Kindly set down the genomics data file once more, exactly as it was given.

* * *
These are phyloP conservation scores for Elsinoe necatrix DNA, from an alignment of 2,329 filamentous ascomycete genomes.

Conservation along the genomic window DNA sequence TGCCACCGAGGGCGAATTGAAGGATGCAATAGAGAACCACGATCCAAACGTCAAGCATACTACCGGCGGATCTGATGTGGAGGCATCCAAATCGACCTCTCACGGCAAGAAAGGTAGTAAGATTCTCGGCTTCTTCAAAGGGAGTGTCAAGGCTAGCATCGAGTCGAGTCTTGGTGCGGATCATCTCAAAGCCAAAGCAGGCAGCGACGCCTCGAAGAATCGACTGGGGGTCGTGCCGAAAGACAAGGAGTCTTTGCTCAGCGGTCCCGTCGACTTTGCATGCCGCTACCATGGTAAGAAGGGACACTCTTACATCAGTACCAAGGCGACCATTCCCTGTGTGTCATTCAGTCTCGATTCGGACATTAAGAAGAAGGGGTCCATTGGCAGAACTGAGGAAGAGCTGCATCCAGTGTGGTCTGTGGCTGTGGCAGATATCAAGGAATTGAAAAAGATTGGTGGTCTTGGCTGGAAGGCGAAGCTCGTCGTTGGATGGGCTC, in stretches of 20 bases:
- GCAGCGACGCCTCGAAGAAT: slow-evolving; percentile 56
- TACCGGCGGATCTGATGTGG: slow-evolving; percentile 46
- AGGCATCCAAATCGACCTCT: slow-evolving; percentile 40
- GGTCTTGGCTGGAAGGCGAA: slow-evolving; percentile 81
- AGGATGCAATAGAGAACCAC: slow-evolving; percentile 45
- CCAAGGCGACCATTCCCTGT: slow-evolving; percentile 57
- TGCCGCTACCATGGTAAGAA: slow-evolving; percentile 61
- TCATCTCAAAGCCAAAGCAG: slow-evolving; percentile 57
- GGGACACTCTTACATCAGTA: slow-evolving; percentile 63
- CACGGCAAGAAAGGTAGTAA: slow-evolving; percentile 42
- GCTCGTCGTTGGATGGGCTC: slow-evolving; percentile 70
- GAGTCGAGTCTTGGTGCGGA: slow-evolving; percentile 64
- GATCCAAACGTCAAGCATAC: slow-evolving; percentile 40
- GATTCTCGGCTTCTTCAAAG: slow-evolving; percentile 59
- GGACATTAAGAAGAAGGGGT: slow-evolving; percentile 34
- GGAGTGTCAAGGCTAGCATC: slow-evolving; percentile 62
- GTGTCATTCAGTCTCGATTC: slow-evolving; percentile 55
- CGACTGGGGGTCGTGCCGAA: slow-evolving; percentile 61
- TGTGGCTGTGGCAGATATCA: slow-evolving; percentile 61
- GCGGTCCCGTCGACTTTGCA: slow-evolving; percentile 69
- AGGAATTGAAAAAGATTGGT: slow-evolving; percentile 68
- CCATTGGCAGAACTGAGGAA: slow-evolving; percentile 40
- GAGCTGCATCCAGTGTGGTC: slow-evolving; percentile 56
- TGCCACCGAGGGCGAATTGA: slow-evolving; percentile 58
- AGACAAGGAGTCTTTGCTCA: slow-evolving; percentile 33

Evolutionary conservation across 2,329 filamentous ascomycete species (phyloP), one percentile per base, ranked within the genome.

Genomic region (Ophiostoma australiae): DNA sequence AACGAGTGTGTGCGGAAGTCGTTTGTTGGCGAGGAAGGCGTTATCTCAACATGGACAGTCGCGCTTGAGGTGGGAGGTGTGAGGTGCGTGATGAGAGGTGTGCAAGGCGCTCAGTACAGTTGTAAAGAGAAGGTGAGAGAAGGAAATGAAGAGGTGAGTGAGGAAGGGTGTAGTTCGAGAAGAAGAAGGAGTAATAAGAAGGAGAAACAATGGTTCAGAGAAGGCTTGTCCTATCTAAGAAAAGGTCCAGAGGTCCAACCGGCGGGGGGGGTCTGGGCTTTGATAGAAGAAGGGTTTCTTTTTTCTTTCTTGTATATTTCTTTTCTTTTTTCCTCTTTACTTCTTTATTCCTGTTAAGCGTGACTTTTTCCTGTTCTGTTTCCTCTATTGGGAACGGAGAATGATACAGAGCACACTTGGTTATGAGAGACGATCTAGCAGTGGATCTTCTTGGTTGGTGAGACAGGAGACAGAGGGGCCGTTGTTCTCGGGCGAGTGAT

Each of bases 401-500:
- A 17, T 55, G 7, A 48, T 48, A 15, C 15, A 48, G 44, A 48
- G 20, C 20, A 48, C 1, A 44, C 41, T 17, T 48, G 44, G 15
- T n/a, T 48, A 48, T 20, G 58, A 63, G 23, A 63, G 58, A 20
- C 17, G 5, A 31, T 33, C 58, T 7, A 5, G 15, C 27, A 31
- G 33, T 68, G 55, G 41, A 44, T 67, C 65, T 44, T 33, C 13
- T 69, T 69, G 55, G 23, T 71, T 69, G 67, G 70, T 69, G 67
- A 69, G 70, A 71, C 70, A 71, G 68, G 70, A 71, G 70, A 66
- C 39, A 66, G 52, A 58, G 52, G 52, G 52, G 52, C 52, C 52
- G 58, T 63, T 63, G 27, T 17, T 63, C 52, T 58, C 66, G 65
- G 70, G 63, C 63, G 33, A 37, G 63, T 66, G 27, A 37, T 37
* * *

These are phyloP conservation scores for Elsinoe necatrix DNA, from an alignment of 2,329 filamentous ascomycete genomes.

Conservation along the genomic window DNA sequence TGCCACCGAGGGCGAATTGAAGGATGCAATAGAGAACCACGATCCAAACGTCAAGCATACTACCGGCGGATCTGATGTGGAGGCATCCAAATCGACCTCTCACGGCAAGAAAGGTAGTAAGATTCTCGGCTTCTTCAAAGGGAGTGTCAAGGCTAGCATCGAGTCGAGTCTTGGTGCGGATCATCTCAAAGCCAAAGCAGGCAGCGACGCCTCGAAGAATCGACTGGGGGTCGTGCCGAAAGACAAGGAGTCTTTGCTCAGCGGTCCCGTCGACTTTGCATGCCGCTACCATGGTAAGAAGGGACACTCTTACATCAGTACCAAGGCGACCATTCCCTGTGTGTCATTCAGTCTCGATTCGGACATTAAGAAGAAGGGGTCCATTGGCAGAACTGAGGAAGAGCTGCATCCAGTGTGGTCTGTGGCTGTGGCAGATATCAAGGAATTGAAAAAGATTGGTGGTCTTGGCTGGAAGGCGAAGCTCGTCGTTGGATGGGCTC, in stretches of 20 bases:
- GCAGCGACGCCTCGAAGAAT: slow-evolving; percentile 56
- TACCGGCGGATCTGATGTGG: slow-evolving; percentile 46
- AGGCATCCAAATCGACCTCT: slow-evolving; percentile 40
- GGTCTTGGCTGGAAGGCGAA: slow-evolving; percentile 81
- AGGATGCAATAGAGAACCAC: slow-evolving; percentile 45
- CCAAGGCGACCATTCCCTGT: slow-evolving; percentile 57
- TGCCGCTACCATGGTAAGAA: slow-evolving; percentile 61
- TCATCTCAAAGCCAAAGCAG: slow-evolving; percentile 57
- GGGACACTCTTACATCAGTA: slow-evolving; percentile 63
- CACGGCAAGAAAGGTAGTAA: slow-evolving; percentile 42
- GCTCGTCGTTGGATGGGCTC: slow-evolving; percentile 70
- GAGTCGAGTCTTGGTGCGGA: slow-evolving; percentile 64
- GATCCAAACGTCAAGCATAC: slow-evolving; percentile 40
- GATTCTCGGCTTCTTCAAAG: slow-evolving; percentile 59
- GGACATTAAGAAGAAGGGGT: slow-evolving; percentile 34
- GGAGTGTCAAGGCTAGCATC: slow-evolving; percentile 62
- GTGTCATTCAGTCTCGATTC: slow-evolving; percentile 55
- CGACTGGGGGTCGTGCCGAA: slow-evolving; percentile 61
- TGTGGCTGTGGCAGATATCA: slow-evolving; percentile 61
- GCGGTCCCGTCGACTTTGCA: slow-evolving; percentile 69
- AGGAATTGAAAAAGATTGGT: slow-evolving; percentile 68
- CCATTGGCAGAACTGAGGAA: slow-evolving; percentile 40
- GAGCTGCATCCAGTGTGGTC: slow-evolving; percentile 56
- TGCCACCGAGGGCGAATTGA: slow-evolving; percentile 58
- AGACAAGGAGTCTTTGCTCA: slow-evolving; percentile 33

Evolutionary conservation across 2,329 filamentous ascomycete species (phyloP), one percentile per base, ranked within the genome.

Genomic region (Ophiostoma australiae): DNA sequence AACGAGTGTGTGCGGAAGTCGTTTGTTGGCGAGGAAGGCGTTATCTCAACATGGACAGTCGCGCTTGAGGTGGGAGGTGTGAGGTGCGTGATGAGAGGTGTGCAAGGCGCTCAGTACAGTTGTAAAGAGAAGGTGAGAGAAGGAAATGAAGAGGTGAGTGAGGAAGGGTGTAGTTCGAGAAGAAGAAGGAGTAATAAGAAGGAGAAACAATGGTTCAGAGAAGGCTTGTCCTATCTAAGAAAAGGTCCAGAGGTCCAACCGGCGGGGGGGGTCTGGGCTTTGATAGAAGAAGGGTTTCTTTTTTCTTTCTTGTATATTTCTTTTCTTTTTTCCTCTTTACTTCTTTATTCCTGTTAAGCGTGACTTTTTCCTGTTCTGTTTCCTCTATTGGGAACGGAGAATGATACAGAGCACACTTGGTTATGAGAGACGATCTAGCAGTGGATCTTCTTGGTTGGTGAGACAGGAGACAGAGGGGCCGTTGTTCTCGGGCGAGTGAT

Each of bases 401-500:
- A 17, T 55, G 7, A 48, T 48, A 15, C 15, A 48, G 44, A 48
- G 20, C 20, A 48, C 1, A 44, C 41, T 17, T 48, G 44, G 15
- T n/a, T 48, A 48, T 20, G 58, A 63, G 23, A 63, G 58, A 20
- C 17, G 5, A 31, T 33, C 58, T 7, A 5, G 15, C 27, A 31
- G 33, T 68, G 55, G 41, A 44, T 67, C 65, T 44, T 33, C 13
- T 69, T 69, G 55, G 23, T 71, T 69, G 67, G 70, T 69, G 67
- A 69, G 70, A 71, C 70, A 71, G 68, G 70, A 71, G 70, A 66
- C 39, A 66, G 52, A 58, G 52, G 52, G 52, G 52, C 52, C 52
- G 58, T 63, T 63, G 27, T 17, T 63, C 52, T 58, C 66, G 65
- G 70, G 63, C 63, G 33, A 37, G 63, T 66, G 27, A 37, T 37